Enterprise Architecture & the Edge of the Cloud


So you are a functional IT leader feeling the pressure around cloud migration. You don’t know what a VPC is but have learned about the “Infrastructure As A Service (IaaS)” and other opportunities are out there.

Which is the correct question?
“How do we get our applications into the cloud?”
“How can we strategically leverage the benefits of the cloud to increase our businesses competitive advantage?”

Seeing both of those questions at once…I think you know which one is correct. But which one of them have you heard or used more often lately?

The knee jerk reaction tends to be to try to get everything there so we can get back to our regular business while enjoying lower costs and increased responsiveness from the IT services. Due diligence proves out that this may not be the best way to think about it.

Moving to cloud-based IT infrastructure can be like dating…instead of looking for Miss or Mr. “Right”, we often focus our effort on finding Miss or Mr. “Right-Now”. Unfortunately, the reality is that the cloud does not allow us to wash our hands of all responsibilities around the IT function. However, properly leveraged, it can offer considerable business advantage.

So…where do we start to figure out how to take advantage of the cloud opportunity? One way to begin is to take a look inward at how your business currently uses IT. What are the IT supported functions or capabilities that your business performs and what common characteristics do they have?

If your business uses IT then you have some individual or individuals who take ownership of how your applications are implemented to bring value to your business. This would be the person or group that is responsible for defining or initiating how an application is delivered to provide its intended service. Many businesses take advantage of dedicating resources to performing this function. These are the “Enterprise Architects”. Enterprise Architecture (EA) can marry business goals and requirements to an understanding of the administrative and technical needs of the application technology stack. EA also facilitates creating relationships between services. They establish boundaries, enforce policies and enable reuse and interoperability.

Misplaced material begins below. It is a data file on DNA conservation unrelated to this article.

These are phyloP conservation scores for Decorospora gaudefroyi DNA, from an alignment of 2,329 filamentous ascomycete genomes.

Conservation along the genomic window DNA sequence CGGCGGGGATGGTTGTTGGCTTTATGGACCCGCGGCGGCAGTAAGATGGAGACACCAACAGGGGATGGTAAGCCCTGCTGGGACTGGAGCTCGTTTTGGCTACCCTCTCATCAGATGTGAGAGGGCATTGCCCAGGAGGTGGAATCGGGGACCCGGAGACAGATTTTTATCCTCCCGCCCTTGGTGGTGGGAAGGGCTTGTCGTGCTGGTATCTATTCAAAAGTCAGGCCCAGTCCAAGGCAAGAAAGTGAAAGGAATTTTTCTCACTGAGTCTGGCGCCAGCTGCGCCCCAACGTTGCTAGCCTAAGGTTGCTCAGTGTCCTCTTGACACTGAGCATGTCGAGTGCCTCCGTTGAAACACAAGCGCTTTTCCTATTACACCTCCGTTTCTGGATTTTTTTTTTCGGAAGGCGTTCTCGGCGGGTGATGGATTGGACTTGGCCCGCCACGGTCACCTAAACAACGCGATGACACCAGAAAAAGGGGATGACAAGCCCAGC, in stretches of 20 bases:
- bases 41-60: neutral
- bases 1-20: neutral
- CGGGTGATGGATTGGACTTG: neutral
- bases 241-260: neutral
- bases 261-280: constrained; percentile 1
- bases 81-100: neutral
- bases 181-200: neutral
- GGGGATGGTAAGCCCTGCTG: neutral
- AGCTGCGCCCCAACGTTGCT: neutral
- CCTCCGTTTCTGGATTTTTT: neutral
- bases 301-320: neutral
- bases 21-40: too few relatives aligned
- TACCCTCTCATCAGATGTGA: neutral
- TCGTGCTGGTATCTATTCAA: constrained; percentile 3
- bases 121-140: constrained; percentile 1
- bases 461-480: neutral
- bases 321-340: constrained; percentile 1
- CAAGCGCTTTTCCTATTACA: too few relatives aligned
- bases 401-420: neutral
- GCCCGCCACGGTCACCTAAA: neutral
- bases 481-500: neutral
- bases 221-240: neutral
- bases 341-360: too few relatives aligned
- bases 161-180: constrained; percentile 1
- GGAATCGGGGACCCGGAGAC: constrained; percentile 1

The concept of Service Oriented Architecture (SOA) is used to describe strategies for the logical interoperability between different applications. When considering the actual compute layer and how it can be leveraged strategically for the business, the term Service Oriented Infrastructure (SOI) is used. With this in mind, EA looks at the IT business activities and categorizes them according to how they function from a holistic view. This perspective can help in identifying applications for migrating to a cloud-based infrastructure. As an example, the matrix below visualizes one way to categorizing IT related business activities. Activities are related by their relevance to the organizations “mission” and their level of standardization or maturity.